But what exactly makes it so bonne?
When I was a child, my aunt made jam. Sometimes, we had her jam, and sometimes, we had a jam from a jar with “Bonne Maman” scribbled on the label. This confused me: Bonne Maman was not my aunt, who was American and named Judie, but the jars looked so similar—it had to be homemade by someone? And at the same time, I was vaguely aware that this could not possibly be right. I’d seen it in the grocery store, which seemed like an implausibly high volume for one aunt. I couldn’t parse it, which I found unsettling. Who was this Bonne Maman?
By early adolescence, I had a better grasp of brands. Even then, I understood that Bonne Maman occupies a singular place in the landscape of preserves. (It is a preserve and not technically a jam, because jams use pulverized fruit while preserves use whole fruit; Bonne Maman also makes a jelly, which uses fruit juice.) Its jars are instantly recognizable, with their iconic gingham screw tops. It is relatively affordable ($5.99 at my local New York City Stop & Shop) and easily accessible (found at major grocery stores, minor grocery stores, many bodegas, and sometimes CVS), yet it maintains an exotic air of Frenchness. “It feels like it came from a faraway place made by an old person,” the food writer Alison Roman told me. It is, in her estimation, the “gold standard” of commercial jams, and when, for a few years in her early 20s, Roman briefly had a jam company, her goal was “to be the Bonne Maman of Brooklyn.” Which is, of course, an oxymoron, because Bonne Maman is, above all else, French.
Beyond that fact, I knew very little about Bonne Maman, except that it existed and seemed to have always existed, and that everyone seemed to love it although nobody could say exactly why, or where it came from, or how it came to dominate American grocery stores. Google yielded startlingly little information, though it did suggest that other people had similar questions, including, “Why is Bonne Maman so good?” (answer: the fruit) and “Is Bonne Maman a French brand?” (answer: yes). From a press release, I learned it was the number-one “premium preserves” in the United States; from a spokesperson from the market research firm Packaged Facts, I learned that jam and jelly sales took off during the pandemic, outpacing even nut butters (“the frequent companion of jams and jellies”), and that while the market has since dipped again as shopping patterns have normalized, sales of “higher value” products such as jam have dropped less.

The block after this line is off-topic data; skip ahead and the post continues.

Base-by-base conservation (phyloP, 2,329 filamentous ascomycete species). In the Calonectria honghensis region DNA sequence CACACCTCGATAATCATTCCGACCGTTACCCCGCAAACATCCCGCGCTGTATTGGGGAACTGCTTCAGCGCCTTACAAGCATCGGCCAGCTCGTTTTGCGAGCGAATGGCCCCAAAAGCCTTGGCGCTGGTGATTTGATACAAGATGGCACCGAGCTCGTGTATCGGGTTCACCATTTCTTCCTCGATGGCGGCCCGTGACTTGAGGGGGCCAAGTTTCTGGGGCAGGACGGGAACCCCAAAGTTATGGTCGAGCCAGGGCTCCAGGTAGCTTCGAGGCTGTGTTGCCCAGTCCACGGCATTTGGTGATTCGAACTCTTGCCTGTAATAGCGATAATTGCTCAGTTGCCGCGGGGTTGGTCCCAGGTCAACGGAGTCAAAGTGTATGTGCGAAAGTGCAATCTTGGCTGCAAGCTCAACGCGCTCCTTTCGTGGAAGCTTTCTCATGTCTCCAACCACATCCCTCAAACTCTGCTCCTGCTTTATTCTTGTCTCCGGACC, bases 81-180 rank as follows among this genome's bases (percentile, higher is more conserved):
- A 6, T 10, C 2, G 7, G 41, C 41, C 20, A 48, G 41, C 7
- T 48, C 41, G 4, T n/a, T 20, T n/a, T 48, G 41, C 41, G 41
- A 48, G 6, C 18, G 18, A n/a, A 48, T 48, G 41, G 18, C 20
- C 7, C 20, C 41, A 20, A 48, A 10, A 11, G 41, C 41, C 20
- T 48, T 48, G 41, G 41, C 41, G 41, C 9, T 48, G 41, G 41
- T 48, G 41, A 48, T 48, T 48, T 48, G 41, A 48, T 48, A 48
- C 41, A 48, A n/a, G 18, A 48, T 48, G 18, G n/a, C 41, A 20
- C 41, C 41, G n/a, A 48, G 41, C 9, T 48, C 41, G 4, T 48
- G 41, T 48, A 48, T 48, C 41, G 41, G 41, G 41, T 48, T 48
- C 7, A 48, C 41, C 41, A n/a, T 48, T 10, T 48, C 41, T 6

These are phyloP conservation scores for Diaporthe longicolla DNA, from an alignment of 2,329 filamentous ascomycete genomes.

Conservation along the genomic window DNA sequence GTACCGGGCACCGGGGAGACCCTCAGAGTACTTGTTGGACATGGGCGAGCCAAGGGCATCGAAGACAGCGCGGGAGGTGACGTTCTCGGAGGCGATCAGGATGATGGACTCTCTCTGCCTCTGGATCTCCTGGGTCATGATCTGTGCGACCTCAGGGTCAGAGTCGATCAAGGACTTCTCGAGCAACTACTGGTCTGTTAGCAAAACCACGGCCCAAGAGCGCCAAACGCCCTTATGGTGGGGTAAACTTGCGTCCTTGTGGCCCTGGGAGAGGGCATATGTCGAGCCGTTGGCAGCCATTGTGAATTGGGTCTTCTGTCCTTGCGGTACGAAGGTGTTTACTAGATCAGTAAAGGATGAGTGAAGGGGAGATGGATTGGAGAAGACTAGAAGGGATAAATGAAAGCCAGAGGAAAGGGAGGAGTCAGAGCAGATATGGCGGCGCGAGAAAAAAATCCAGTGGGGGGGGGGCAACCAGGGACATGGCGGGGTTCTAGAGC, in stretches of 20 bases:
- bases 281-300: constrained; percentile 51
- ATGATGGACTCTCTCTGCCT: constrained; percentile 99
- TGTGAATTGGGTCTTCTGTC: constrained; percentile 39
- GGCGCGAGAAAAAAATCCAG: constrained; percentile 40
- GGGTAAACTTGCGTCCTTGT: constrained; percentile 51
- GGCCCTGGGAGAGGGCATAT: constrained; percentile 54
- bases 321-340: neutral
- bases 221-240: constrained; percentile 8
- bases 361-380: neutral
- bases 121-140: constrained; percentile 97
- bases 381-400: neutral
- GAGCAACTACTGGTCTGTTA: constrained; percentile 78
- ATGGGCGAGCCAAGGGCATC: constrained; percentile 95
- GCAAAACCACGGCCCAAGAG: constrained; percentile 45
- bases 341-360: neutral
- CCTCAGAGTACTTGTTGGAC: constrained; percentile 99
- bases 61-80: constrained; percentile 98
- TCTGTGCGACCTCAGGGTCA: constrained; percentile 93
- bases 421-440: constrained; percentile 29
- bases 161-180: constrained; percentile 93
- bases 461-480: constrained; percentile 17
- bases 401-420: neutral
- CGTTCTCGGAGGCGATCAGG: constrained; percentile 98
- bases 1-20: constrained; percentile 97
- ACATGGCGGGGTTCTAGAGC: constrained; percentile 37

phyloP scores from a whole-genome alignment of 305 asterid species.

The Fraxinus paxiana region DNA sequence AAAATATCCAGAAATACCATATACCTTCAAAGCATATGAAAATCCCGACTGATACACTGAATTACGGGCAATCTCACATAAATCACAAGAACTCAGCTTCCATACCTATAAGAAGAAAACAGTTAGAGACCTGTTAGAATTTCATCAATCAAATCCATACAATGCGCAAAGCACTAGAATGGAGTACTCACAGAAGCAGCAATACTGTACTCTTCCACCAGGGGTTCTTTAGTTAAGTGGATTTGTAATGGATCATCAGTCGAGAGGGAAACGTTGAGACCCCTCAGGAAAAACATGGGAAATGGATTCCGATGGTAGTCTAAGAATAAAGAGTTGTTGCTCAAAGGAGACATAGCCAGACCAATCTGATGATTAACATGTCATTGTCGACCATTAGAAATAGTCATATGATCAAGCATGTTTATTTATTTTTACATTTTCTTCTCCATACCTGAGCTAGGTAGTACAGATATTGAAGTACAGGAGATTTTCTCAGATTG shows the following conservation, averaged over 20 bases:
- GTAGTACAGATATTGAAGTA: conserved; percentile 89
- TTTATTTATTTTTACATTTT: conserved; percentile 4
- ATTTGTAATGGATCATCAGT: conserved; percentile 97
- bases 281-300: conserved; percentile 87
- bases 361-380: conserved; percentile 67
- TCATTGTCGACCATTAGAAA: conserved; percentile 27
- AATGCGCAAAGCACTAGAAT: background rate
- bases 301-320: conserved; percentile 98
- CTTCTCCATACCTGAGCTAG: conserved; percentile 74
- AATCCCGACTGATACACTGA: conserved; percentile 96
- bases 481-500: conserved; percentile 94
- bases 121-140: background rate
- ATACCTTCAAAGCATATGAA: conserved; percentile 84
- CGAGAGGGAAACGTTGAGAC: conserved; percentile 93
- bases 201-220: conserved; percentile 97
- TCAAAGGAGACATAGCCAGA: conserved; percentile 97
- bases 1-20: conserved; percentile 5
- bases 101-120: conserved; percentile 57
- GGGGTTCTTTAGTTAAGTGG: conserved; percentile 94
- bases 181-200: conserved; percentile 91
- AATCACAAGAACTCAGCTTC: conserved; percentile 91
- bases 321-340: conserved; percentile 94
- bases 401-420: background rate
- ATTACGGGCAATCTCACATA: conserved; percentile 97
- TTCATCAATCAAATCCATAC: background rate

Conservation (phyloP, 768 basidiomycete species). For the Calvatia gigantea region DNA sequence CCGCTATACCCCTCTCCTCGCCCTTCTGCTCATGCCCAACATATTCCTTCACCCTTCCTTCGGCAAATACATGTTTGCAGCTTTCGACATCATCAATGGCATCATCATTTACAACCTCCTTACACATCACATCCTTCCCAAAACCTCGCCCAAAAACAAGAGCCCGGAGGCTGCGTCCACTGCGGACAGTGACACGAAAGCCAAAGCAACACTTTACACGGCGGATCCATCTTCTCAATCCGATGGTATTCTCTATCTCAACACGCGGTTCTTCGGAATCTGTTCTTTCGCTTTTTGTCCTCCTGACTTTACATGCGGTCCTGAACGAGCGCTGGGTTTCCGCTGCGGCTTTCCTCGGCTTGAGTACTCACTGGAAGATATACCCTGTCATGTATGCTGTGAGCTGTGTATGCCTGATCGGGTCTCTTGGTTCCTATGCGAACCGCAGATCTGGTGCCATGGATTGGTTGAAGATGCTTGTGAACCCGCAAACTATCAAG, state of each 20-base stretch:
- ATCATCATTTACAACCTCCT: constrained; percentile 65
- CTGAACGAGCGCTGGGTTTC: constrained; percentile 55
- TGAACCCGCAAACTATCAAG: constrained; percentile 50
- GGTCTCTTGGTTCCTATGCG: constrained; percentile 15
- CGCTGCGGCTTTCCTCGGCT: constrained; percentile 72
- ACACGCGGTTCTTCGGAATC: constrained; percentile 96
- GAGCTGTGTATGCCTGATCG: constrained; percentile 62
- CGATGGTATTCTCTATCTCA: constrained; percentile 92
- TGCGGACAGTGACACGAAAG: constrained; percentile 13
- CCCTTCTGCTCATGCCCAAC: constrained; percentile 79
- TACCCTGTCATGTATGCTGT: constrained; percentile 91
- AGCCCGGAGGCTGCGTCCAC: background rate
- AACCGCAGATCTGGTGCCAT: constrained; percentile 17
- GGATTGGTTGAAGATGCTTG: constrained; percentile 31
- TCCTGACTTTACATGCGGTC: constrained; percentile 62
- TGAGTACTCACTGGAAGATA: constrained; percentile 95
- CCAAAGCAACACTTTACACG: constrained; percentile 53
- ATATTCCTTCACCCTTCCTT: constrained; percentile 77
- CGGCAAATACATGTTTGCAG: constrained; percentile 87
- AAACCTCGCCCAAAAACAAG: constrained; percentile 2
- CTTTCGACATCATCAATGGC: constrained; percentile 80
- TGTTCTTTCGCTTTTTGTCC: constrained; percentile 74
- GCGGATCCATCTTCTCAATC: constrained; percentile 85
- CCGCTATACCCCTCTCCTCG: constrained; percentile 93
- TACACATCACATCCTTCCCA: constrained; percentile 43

None of this answered my overarching question, which was how a mysterious French import became synonymous with jam. “Honestly, other than Smucker’s, I couldn’t tell you another jam brand,” Roman said. I couldn’t either. There was silence on the line.
You don’t realize it’s everywhere until you start looking for it, but then you can’t escape the stuff. It was on the shelf in my bodega and on display at my local French patisserie in tiny, one-ounce jars. In this summer’s Marcel the Shell with Shoes On movie, red gingham Bonne Maman lids double as shell-size bistro tables.
I looked at my own kitchen counter: a Bonne Maman jar, holding change. I searched Twitter for insight but found enthusiasm instead. “Bonne Maman could sell me anything,” someone had tweeted. “I would buy a jar of rocks. I would buy Bonne Maman life insurance.” Last year, the brand went viral when a law professor tweeted about meeting a Holocaust survivor in the jam aisle who’d told him that the family behind the company had hid her family in Paris during World War II. Was it true? Who knows! Nobody could conclusively verify it happened, although they couldn’t verify it didn’t happen; the official line from Bonne Maman was that “the family prefers to maintain privacy and does not comment on inquiries about personal matters.”
The company prefers not to comment on jam matters, either, generally avoiding press. In a rare interview with the French magazine Capital, Frédéric Gervoson, then head of the Andros group, explained that the company is devoted to the art of jam and not to spectacle. “It’s not a zoo here!,” he said.
This philosophy of silence only adds to the company’s allure. “That’s kind of a French thing anyway,” observed Maryann Tebben, director of the Center for Food Studies at Bard College at Simon’s Rock. “They don’t want to reveal their secrets.” What makes French food French, she argues, is not just its point of origin but its je ne sais quoi: “It’s good ingredients. It’s well made. But there’s something extra that you can’t quite put your finger on that just makes it special.”